Moon Girl #1-5
Created by Gardner Fox & Sheldon Moldoff
Written by Tony Trov & Johnny Zito
Illustrated by The Rahzzah
Lettered by Troy Peteri
Red 5 Comics
Release Date: May 2011–October 2012
Price: Digital $1.99/issue | TPB: $11.96
Reviving a Golden Age comic is tough. Doing it with style is even tougher. And yet we find that this new incarnation of Moon Girl does just that. I had the pleasure of reading all five issues back-to-back and I must say that I thoroughly enjoyed the experience.
Amazingly enough, Tony Trov and Johnny Zito created a 1950’s New York with a combination noir and pulp ambiance. Drawing upon all the best elements of those two genres, they really bring this comic to life for the reader. I must say that it created a near perfect background for this story to be told. And what a story it is…displaced princess becomes avenging badass. And it’s accomplished through expert storytelling that takes me back to my youth and all those summers spent reading old pulp novels and golden age comics.
Clare Lune, formerly a Russian princess, possesses a moon rock that supposedly gives her remarkable powers and strength. Using this power she helps to clean up the streets of her new home, New York City. Unfortunately, some of her old comrades from the motherland have an interest in turning her into the weapon they had originally envisioned her to be. Through cocktails of drugs and torture they have manipulated this poor girl, turning her focus towards their own goals and setting aside her personal well being in the process. Through a remarkable turn of events, however, things go awry in a big way. Though the villains of this story have some sensual and sweet names (like Sugar Plum Fairy), they really are psychopaths of the highest order.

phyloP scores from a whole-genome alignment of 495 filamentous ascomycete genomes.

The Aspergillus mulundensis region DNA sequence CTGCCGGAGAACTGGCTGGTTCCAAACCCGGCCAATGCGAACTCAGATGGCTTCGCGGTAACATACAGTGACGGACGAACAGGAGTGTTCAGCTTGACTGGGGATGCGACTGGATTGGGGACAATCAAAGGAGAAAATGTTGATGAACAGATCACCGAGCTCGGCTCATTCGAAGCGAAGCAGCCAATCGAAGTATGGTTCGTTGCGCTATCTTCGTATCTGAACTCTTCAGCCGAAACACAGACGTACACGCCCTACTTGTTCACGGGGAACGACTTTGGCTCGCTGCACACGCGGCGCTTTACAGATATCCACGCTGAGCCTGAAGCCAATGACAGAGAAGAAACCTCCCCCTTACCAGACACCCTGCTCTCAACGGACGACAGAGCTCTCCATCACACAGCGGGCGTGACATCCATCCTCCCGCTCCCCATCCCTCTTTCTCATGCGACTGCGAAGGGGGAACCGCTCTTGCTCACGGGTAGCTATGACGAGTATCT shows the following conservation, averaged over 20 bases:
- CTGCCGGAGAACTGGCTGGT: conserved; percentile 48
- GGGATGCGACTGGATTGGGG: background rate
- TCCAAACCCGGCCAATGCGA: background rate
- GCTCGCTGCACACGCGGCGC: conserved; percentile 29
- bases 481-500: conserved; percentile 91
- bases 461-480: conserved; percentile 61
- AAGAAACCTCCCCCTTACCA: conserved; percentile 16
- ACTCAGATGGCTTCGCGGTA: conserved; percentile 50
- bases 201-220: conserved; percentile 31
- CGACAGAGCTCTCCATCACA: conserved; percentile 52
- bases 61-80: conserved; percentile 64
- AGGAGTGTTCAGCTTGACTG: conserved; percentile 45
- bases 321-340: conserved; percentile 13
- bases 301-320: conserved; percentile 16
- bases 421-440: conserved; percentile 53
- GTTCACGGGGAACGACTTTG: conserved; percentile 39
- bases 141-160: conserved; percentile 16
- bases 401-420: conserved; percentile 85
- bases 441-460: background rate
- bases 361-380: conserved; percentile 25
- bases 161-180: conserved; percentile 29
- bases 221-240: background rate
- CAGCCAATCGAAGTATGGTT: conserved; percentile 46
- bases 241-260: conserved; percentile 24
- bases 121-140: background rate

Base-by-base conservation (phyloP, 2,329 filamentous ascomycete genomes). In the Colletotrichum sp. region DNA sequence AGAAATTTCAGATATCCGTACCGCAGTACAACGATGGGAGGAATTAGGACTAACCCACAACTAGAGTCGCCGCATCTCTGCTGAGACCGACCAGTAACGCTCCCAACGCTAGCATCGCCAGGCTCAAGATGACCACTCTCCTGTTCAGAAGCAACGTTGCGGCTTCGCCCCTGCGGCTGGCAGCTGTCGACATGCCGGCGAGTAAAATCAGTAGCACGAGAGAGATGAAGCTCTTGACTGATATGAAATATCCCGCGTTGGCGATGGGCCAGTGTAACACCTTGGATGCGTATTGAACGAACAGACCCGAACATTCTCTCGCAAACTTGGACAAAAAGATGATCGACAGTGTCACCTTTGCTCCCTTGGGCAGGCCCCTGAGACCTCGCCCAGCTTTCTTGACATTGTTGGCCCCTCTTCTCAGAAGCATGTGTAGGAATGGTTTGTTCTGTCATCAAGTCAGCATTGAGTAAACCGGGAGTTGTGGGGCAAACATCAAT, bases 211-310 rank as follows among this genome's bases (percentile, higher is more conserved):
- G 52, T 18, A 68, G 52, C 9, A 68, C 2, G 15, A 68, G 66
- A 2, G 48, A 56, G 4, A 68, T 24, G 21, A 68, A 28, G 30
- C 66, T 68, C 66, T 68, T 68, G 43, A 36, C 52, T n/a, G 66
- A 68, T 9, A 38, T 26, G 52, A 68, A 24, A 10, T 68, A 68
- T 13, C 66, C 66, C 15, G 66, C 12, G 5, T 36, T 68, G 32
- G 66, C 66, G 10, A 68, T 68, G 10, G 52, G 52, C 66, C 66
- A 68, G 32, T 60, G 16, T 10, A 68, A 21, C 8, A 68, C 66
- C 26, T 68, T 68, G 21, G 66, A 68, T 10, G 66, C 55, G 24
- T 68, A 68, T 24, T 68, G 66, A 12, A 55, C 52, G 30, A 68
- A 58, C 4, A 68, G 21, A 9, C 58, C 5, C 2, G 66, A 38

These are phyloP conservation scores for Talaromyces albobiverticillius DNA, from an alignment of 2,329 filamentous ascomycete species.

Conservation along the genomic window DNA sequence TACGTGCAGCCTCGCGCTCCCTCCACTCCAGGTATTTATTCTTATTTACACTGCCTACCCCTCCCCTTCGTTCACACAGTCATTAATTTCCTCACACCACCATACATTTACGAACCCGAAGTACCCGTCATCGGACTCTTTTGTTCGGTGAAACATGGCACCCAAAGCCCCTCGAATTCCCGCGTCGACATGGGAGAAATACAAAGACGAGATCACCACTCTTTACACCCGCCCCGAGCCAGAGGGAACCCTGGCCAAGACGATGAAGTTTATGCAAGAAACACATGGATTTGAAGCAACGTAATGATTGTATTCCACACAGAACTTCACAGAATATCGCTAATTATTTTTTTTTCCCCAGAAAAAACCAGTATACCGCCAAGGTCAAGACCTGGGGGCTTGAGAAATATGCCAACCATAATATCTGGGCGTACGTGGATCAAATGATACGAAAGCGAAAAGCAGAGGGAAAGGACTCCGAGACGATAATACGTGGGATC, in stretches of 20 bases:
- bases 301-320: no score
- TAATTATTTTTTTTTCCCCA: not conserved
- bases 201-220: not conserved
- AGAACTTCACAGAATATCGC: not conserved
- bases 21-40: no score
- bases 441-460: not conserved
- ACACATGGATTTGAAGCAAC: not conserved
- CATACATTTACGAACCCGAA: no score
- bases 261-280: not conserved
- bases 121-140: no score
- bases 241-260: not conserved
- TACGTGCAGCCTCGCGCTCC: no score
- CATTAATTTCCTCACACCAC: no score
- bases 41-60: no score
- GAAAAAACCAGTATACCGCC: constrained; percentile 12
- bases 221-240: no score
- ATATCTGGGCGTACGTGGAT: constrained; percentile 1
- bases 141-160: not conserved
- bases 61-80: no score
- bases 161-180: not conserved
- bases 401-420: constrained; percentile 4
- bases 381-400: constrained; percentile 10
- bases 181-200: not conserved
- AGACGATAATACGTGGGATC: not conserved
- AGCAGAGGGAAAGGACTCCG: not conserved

But I would remiss if I failed to mention my favorite part of this series…the art of The Rahzzah. Hand painted, frame by beautiful frame, this is beyond spectacular. There are several spreads that I would love to have grace my walls in my comic room! As a long time fan of pieces done in watercolors or oils, I see this art as the next step into darkness. Using shadows to define the characters and not just the typical ink and color you find in most comics, we are gifted with not just sequential art but some of the very best in the field. Contrasting the dark overtones, there is an enormous amount of neon which really sets the mood of the comic. You feel transported back to a time when bright lights in the big city are almost larger than life. And all this wonderful work is merely the background! Reading this series is almost like seeing a movie in Technicolor after having viewed films in black and white all your life. You will never forget the emotions that are painted into being with such care and skill.
Buy this series, they are all available right now. You have no reason to hesitate. If you aren’t familiar with the character, not a big deal. Neither was I, other than it sounded vaguely familiar. But this public domain superheroine has received a breath of life from the writers and the publisher. Bless >Red 5 Comics for bringing this digital comic to print. I have this series in digital format in order to do this review, but I will own the published versions soon. Go get these…now.